True Story is one of the most emotionally tense movies of the year.
The movie tells the true story — teeheehee! — of journalist Michael Finkel (Jonah Hill) and killer Christian Longo (James Franco). Early in the film, Finkel is fired from the New York Times for fabricating a composite character in a story about contemporary African slavery. Later that year, he learns that Longo, taken by the FBI for murdering his wife and three children, was using Finkel’s name when he was taken. Finkel visits Longo in prison and resolves to write a book on him. The film consists of their conversations approaching trial as well as carefully cut montages that promise to reveal the truth behind Longo’s crime.
The film succeeds at the surface level due to intense dialogue, wonderfully unsettling set pieces and sterling performances from its leads and Felicity Jones. Franco is sinisterly melancholy as the accused murderer. Hill gives a subtler, but just as keen a turn, as does Jones as Finkel’s girlfriend, Jill.
Where True Story really gets points, though, is its consistent use of mirrored shots, as well as the direction in general. In many interviews, Finkel and Longo are filmed in shot/reverse shot, but with almost perfectly mirrored postures. Finkel’s face takes up the right side of his shot while Longo’s takes up the left, and their silhouettes are also mirror images of each other. Further, many of these scenes start with wider shots as Finkel grills Longo, then move back to the mirrored shots as they come back into agreement. The mirroring gets even more extreme late in the film when they interact through glass and Longo’s face is overlaid onto Finkel’s.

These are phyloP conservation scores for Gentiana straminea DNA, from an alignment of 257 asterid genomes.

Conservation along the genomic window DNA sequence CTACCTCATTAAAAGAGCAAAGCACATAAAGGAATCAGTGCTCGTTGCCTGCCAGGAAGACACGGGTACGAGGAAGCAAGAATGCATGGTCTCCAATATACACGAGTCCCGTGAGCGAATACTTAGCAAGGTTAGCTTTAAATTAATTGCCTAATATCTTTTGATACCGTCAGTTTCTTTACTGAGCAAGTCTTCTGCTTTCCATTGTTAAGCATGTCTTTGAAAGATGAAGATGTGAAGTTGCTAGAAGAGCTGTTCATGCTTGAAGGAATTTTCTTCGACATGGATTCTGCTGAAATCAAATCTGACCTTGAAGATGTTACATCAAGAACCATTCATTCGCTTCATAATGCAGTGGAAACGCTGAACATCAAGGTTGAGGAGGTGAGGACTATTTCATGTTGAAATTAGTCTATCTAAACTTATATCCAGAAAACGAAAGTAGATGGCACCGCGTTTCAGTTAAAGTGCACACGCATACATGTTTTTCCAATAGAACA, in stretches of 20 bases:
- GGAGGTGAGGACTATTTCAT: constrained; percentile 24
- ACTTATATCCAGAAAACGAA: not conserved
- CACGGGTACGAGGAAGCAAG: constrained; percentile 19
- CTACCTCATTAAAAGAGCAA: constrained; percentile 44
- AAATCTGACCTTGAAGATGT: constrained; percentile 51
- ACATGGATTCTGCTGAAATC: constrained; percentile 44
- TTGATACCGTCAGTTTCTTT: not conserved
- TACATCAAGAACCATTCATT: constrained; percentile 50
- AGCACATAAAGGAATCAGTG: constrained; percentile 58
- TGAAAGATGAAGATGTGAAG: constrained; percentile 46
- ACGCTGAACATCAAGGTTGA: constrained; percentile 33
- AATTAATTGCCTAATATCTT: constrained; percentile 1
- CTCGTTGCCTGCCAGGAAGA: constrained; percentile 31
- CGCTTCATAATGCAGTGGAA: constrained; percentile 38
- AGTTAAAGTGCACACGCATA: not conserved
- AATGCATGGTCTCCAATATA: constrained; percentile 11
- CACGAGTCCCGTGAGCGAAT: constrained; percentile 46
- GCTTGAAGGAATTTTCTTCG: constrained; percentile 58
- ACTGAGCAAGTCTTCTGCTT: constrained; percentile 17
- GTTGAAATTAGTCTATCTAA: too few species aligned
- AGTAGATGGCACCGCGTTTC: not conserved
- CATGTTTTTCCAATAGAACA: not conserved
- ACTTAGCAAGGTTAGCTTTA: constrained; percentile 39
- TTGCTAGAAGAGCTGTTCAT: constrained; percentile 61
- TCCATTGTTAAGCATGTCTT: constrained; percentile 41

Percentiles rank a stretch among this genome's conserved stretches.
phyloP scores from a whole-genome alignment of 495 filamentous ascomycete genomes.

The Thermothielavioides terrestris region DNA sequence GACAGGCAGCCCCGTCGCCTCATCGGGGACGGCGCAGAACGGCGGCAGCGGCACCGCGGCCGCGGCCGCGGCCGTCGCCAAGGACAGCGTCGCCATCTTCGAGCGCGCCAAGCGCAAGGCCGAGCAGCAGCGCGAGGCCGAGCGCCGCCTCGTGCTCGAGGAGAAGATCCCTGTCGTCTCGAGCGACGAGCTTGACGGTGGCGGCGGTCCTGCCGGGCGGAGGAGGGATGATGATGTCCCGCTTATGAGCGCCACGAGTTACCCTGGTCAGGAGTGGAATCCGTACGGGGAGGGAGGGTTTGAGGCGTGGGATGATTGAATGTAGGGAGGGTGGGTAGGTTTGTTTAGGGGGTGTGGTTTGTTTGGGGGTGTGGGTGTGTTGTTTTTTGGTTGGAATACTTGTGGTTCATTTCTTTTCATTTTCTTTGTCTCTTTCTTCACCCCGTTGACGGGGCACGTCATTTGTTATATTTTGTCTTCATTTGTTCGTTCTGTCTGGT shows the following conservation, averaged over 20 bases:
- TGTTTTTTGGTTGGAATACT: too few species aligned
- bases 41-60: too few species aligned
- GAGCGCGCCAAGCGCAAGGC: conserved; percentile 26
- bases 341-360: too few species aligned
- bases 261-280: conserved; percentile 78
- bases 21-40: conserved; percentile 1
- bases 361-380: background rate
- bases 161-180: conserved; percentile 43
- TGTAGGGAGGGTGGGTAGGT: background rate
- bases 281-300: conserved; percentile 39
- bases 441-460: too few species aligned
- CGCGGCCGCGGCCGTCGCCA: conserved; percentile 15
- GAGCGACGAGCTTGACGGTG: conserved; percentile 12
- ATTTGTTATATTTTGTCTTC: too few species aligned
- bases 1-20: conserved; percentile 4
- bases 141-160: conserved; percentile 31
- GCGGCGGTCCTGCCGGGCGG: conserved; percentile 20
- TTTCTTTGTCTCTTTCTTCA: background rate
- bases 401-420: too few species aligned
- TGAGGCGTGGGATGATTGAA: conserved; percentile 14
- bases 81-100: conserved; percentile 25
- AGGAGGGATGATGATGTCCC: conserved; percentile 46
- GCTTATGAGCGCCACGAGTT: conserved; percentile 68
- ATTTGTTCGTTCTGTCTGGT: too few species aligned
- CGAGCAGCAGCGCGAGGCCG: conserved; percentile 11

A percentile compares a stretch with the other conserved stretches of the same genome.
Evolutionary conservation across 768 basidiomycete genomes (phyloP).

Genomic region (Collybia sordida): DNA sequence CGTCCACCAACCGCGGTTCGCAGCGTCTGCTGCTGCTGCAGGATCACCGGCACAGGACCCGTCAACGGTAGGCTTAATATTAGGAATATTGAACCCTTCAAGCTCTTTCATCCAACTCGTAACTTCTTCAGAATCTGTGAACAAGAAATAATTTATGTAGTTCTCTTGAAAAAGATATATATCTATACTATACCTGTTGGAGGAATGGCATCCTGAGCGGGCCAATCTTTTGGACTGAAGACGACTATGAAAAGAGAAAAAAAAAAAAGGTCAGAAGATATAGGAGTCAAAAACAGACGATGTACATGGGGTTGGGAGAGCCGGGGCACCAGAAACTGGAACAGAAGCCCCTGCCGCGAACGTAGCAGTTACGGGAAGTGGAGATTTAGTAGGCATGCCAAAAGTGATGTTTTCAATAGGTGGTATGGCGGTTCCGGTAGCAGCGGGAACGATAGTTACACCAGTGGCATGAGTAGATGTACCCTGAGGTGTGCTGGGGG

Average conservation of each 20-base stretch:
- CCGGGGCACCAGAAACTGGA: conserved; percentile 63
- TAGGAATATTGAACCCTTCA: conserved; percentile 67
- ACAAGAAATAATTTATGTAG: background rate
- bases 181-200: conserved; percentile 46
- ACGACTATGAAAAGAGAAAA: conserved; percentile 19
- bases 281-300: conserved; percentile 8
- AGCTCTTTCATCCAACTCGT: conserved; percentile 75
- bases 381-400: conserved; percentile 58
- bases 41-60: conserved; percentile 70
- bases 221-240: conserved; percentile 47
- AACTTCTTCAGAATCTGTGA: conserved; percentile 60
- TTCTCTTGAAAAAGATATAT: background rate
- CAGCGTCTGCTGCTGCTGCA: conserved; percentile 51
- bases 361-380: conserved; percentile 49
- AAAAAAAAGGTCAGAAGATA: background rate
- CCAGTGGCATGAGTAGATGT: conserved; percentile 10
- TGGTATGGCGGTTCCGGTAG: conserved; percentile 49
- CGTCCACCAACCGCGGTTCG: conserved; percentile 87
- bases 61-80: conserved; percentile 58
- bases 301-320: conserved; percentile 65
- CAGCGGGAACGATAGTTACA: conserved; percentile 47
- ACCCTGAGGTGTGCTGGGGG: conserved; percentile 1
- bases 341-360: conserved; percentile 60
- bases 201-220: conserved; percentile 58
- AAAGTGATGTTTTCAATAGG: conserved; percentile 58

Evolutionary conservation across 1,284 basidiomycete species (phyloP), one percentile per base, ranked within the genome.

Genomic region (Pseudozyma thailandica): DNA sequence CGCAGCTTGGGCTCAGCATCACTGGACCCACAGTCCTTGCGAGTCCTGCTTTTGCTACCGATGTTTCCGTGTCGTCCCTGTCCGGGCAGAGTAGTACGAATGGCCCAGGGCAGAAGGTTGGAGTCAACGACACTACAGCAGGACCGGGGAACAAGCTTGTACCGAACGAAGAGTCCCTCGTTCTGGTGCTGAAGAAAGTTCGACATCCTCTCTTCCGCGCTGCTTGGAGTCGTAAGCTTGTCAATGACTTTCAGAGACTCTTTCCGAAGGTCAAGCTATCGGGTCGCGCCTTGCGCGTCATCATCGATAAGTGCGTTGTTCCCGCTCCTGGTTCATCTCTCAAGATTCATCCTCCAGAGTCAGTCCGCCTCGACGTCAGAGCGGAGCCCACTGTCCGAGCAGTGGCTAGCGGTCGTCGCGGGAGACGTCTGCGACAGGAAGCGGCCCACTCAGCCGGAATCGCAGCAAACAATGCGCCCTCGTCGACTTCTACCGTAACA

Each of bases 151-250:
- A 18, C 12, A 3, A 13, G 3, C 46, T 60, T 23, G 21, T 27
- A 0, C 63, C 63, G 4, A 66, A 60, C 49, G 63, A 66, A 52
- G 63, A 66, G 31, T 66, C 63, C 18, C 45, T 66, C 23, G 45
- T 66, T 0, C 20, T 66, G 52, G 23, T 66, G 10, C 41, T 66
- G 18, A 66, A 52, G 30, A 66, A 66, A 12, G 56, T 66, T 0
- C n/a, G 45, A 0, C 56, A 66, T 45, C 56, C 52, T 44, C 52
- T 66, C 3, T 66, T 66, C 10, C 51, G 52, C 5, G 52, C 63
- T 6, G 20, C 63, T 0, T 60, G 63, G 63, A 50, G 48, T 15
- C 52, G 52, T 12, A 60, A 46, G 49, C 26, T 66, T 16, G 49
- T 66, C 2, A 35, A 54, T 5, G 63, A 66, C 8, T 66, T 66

In between interviews, montages reveal Longo’s thoughts, his memory of the murders and his burgeoning relationship with Finkel. These scenes do a fantastic job of building tension, particularly in the otherwise irrelevant Jill, but they also promise to resolve the purported mystery surrounding Longo’s crimes through flashbacks, and they never do. This unresolved tension gives the film an unsatisfying feeling, despite the fact that the central conflicts within Finkel and between him and Longo are resolved decisively.
The most obvious interpretation, and possibly the correct one, is that Finkel is becoming Longo, whom the film reveals to be a pathological liar, during his identity crisis following his dismissal from the Times, but I’d like to think there’s a lot more to it than that. If that’s the case, the moral of the story is that lying is bad, which is a much easier moral to express than this film is to decode. With such a carefully crafted movie, this lack of payoff in meaning lends to that unsatisfying feel.
There are also themes about the deterioration of journalism and mass murder as a mode of getting attention, though these are less pervasive.
Flipping it around, the unresolved tension also means the movie sticks with you much like a well-done atmospheric horror. However unresolved the film may feel, it is still a thrilling, well-made gem.
Leopold Knopp is a formerly professional film critic, licensed massage therapist and journalism student at the University of North Texas. If I get a motorcade when I die, I swear to God, you all had better be doing 85 clear through. I’ve had a change of heart about reader input. It is now welcomed and encouraged. Like Reel Entropy on Facebook, follow it on Twitter @reelentropy, and shoot questions to email@example.com.